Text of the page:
At one point, Major League Soccer was happy to bring any big-name player into the league to help sell shirts and tickets. And while some were hits, there were also a fair share of flops. For every David Beckham or Robbie Keane, there’s a Steven Gerrard or a Jermaine Defoe. But Neymar has put the league tag of retirement back at the center of his mind by saying he wants to end his career in MLS.
“I don’t know if I will play in Brazil again”. “I have some doubts about it. I would love to play in the United States, actually. I would love to play there at least for a season. First of all, their season is shorter, so I would have three months ” vacation.”
We don’t know what vacation Neymar may be referring to, as MLS has extensive travel requirements and teams such as New York had a total of six weeks off between winning the MLS Cup and the start of the season. their pre-season. Either way, retiring from MLS isn’t the light the league would like to be seen in, which is why commissioner Don Garber called it out in his state of the league address ahead of the game. opening of the regular season this weekend.
“Anyone could sign Messi today and pay him whatever they want to pay him as a Designated Player, if Lionel decides he wants to play in Major League Soccer,” Garber said. “And that’s the same for Neymar or any other player. What’s happened, and it’s been a declared priority for the league, is that we want our story to be about young players who come here. at the very beginning of their career or in their prime and making our league their league of choice.”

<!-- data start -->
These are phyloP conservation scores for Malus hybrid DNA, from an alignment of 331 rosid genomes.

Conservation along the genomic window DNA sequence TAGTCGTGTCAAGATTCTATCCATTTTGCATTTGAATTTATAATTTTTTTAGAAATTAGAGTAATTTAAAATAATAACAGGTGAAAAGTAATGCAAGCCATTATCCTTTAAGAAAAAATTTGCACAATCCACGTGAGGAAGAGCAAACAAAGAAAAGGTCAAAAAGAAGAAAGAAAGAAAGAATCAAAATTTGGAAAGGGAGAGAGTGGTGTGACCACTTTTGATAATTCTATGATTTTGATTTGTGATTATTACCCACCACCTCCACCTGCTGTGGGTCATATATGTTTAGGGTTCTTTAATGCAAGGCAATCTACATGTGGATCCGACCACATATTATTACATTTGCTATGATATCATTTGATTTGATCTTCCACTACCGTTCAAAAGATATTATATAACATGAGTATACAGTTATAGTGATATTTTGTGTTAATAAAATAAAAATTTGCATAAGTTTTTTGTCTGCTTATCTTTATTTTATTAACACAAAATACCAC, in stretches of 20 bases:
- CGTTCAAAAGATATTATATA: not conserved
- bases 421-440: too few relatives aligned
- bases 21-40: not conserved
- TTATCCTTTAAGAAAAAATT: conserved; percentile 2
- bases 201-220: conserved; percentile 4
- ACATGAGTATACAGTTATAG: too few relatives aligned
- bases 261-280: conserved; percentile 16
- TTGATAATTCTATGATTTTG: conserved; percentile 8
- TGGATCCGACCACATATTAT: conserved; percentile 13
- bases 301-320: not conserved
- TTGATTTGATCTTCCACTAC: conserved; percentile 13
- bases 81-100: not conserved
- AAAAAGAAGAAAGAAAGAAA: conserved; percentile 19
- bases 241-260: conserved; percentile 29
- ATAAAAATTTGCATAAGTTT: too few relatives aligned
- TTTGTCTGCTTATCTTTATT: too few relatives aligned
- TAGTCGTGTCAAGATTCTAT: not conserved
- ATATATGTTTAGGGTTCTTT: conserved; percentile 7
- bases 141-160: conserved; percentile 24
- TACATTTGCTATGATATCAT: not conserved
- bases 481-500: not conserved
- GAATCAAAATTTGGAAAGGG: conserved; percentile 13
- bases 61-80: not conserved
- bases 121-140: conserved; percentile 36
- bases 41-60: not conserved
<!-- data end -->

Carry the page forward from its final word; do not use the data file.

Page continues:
Garber went on to talk about the changes in the profile of players bought by MLS teams: “You’ve seen a dramatic change from where we were to where we are today. If you look at [Thiago] Almada, you look [Alan] Velasco, you look [Christian] Torres, they are young players that we were competing for against top international clubs and they decided to come to Major League Soccer. [Xherdan] Shaqiri is 30 years old. You have players reaching 30 and personally I don’t think 30 is old when you’re a Major League Soccer player. When we consider bringing in players 30 and under, I’m proud of that.”
And to some extent, he’s right because the Under-22 initiative and Designated Young Players rules have changed both buying and selling power in the league, and teams have gotten younger. But Garber doubled down on his statement:
“We don’t need to bring in a big-name player at the end of his career because he has decided he would like to retire to MLS. I think there has been no shortage of players towards the end of their careers who were great players in MLS, and David Beckham is one of the best examples of that, I can’t imagine what Major League Soccer would be like without players like that.
That’s not to say MLS wouldn’t welcome Neymar with open arms because they would. But as league commissioner, Garber needs to lead the discussion to focus on the league’s youngsters and the selling power he’s gaining. Even looking at older players like Zlatan Ibrahimovic and Nani who left the league, they’re still rolling in Serie A these days, which you can watch on Paramount+.
“Interestingly, when Zlatan left Major League Soccer, no one said he went to Italy to retire,” Garber said. “Frankly, I was insulted by that, because if Zlatan came to us at the same age as he returned to Milan, it would have been [perceived as] retirement on his part. He’s worked his tail in MLS and he’s been working his tail in Serie A. I’m not sure why we’re perceived differently, but that’s what it is.”
So, was MLS a retirement league in these cases? Not particularly, which is why every move an older star makes must be judged on its own merit. Neymar simply didn’t choose the right words, so the commissioner had to go on the defensive.
“If they’re not here to come and play and be a great contributor to their club and our league and to respect the league and its fans, then we don’t want them in Major League Soccer,” Garber said. .